You may think I am a dreamer, but in 1978 no one buckled their seat belt. In fact, if you got in someone’s car and buckled your seat belt they would look at you and say: “What, you don’t trust my driving?” As a result of this poor behavior, traffic fatalities that could have easily been prevented by seat belts were at an all-time high. Then, a massive public relations campaign was started. In my state, we had bill boards showing the hands of Mickey Mouse clicking a seat belt. “Buckle Up Florida,” it was called. And we did (we always take Mickey’s lead). Fast-forward to today: almost all of us use seat belts. It is second nature. And people who do not buckle up are seen as foolish and self-destructive. As such, never doubt that poor health behavior cannot be stemmed. We have the power if we unite.  

Bottom Line: Focus on the positive side of the health care issue: prevention. Call prevention Health Care. Simultaneously, create a psychological disincentive to overuse a sickness and injury program. Refer to what is currently called Health Care as Sickness and Injury Care

Posted by Doug Van Dyke on 2009-07-07 at 06:41 AM
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The Burgeoning Generation Gap

The generation gap has apparently become as wide as it was in the 1960’s. This statement is the conclusion of a recent study by the Pew organization. The gap experienced in the 60’s, of course, was driven by social change and fueled by a division of opinion related to an unpopular war. The Pew study cites similar reasons for the current generational chasm, sprinkled with a disparity in religious fervor between the old and the young.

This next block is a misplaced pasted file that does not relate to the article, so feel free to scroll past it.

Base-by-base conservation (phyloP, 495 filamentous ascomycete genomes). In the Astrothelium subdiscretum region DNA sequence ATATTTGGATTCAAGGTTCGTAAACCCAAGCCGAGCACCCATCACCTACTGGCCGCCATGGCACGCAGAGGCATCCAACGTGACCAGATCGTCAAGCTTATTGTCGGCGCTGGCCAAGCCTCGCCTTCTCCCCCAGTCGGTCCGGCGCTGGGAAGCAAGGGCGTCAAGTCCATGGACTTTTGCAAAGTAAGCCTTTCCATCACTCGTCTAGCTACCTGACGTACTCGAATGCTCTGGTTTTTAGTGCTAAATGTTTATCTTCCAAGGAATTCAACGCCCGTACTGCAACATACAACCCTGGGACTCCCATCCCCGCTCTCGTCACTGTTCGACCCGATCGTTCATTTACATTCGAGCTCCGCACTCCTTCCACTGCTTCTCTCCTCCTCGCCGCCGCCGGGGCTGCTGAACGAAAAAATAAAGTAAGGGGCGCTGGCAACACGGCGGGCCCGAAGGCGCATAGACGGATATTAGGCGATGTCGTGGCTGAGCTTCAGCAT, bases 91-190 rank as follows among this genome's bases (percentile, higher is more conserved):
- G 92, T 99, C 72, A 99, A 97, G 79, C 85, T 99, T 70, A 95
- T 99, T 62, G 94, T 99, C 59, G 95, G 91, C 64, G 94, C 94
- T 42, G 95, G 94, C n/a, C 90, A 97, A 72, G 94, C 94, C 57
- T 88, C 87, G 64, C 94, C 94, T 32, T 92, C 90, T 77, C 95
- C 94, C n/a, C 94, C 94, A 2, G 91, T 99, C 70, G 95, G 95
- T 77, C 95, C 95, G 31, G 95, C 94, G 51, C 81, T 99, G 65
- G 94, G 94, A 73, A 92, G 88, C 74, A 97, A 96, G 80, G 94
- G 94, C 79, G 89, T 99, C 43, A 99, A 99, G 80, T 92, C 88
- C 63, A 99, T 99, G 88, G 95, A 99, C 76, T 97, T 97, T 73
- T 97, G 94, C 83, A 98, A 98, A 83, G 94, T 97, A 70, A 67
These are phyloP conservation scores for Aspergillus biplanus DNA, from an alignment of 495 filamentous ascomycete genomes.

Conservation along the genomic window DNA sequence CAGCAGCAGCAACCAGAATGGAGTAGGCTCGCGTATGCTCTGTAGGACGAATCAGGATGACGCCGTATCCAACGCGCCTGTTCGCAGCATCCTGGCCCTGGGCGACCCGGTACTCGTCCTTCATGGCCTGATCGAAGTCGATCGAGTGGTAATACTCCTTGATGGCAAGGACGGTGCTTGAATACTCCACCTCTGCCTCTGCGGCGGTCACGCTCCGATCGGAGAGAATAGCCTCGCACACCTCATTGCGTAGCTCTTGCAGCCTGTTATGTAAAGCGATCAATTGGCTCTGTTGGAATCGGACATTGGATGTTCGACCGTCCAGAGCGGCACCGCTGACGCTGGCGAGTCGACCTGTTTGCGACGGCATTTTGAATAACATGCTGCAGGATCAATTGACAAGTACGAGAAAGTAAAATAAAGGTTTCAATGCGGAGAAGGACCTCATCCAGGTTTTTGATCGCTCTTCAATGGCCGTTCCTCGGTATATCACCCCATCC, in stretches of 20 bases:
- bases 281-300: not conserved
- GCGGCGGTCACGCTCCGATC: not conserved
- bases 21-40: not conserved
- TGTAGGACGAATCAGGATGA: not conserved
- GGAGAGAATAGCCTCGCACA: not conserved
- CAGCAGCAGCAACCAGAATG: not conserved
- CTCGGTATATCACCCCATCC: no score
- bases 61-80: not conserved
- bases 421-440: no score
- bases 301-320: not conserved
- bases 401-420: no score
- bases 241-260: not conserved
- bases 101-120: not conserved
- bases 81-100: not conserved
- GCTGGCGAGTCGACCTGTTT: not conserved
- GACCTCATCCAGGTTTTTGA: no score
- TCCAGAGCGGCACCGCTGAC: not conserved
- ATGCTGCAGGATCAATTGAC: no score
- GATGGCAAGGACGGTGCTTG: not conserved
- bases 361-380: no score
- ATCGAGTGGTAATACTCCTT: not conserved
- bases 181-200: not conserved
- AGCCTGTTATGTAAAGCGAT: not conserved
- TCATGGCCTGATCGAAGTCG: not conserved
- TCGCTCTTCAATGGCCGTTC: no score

The way we are gaining information and communicating our thoughts and ideas is rapidly changing. The younger generation is enamored with text messaging and blogs, and the older generation, by and large, just doesn’t get it. There is a generational difference regarding the embracing of technology tools and channels. That, in my opinion, is as much the culprit to today’s generation gap as any particular issue or social moray. Yet, there appeared to be little mention of a technological divide in the Pew study. Hmmmmnn.      

Posted by Doug Van Dyke on 2009-07-06 at 07:01 AM
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Workplace Team Building on the Rise

As teams are getting downsized, right-sized, and totally reshaped, workplace teambuilding is becoming quite popular. Or at least it should be. Leaders of teams going through massive change or a reduction in force are missing out if they do not explore the possibilities that workplace team building sessions hold. Is there a cost? Answer: sure. Most effective workplace team building will involve some type of investment. But usually the experience delivers a handsome return.


Consider the benefits of taking your team offsite for just one day. During that day you are away from stressors and distractions. Your team can concentrate on skill building in areas such as communication, collaboration, and understanding change. In addition, they can engage in team activities (coordinated by the facilitator) that will help to enhance team accomplishment.


Can you accomplish the same outcomes by taking everyone to a ballgame? Answer: not really. However, outside activities of any sort should help to build morale and a better sense of team. A word of caution is you select this option, seek to encourage the consumption of more hotdogs than beer!

Posted by Doug Van Dyke on 2009-07-02 at 10:57 AM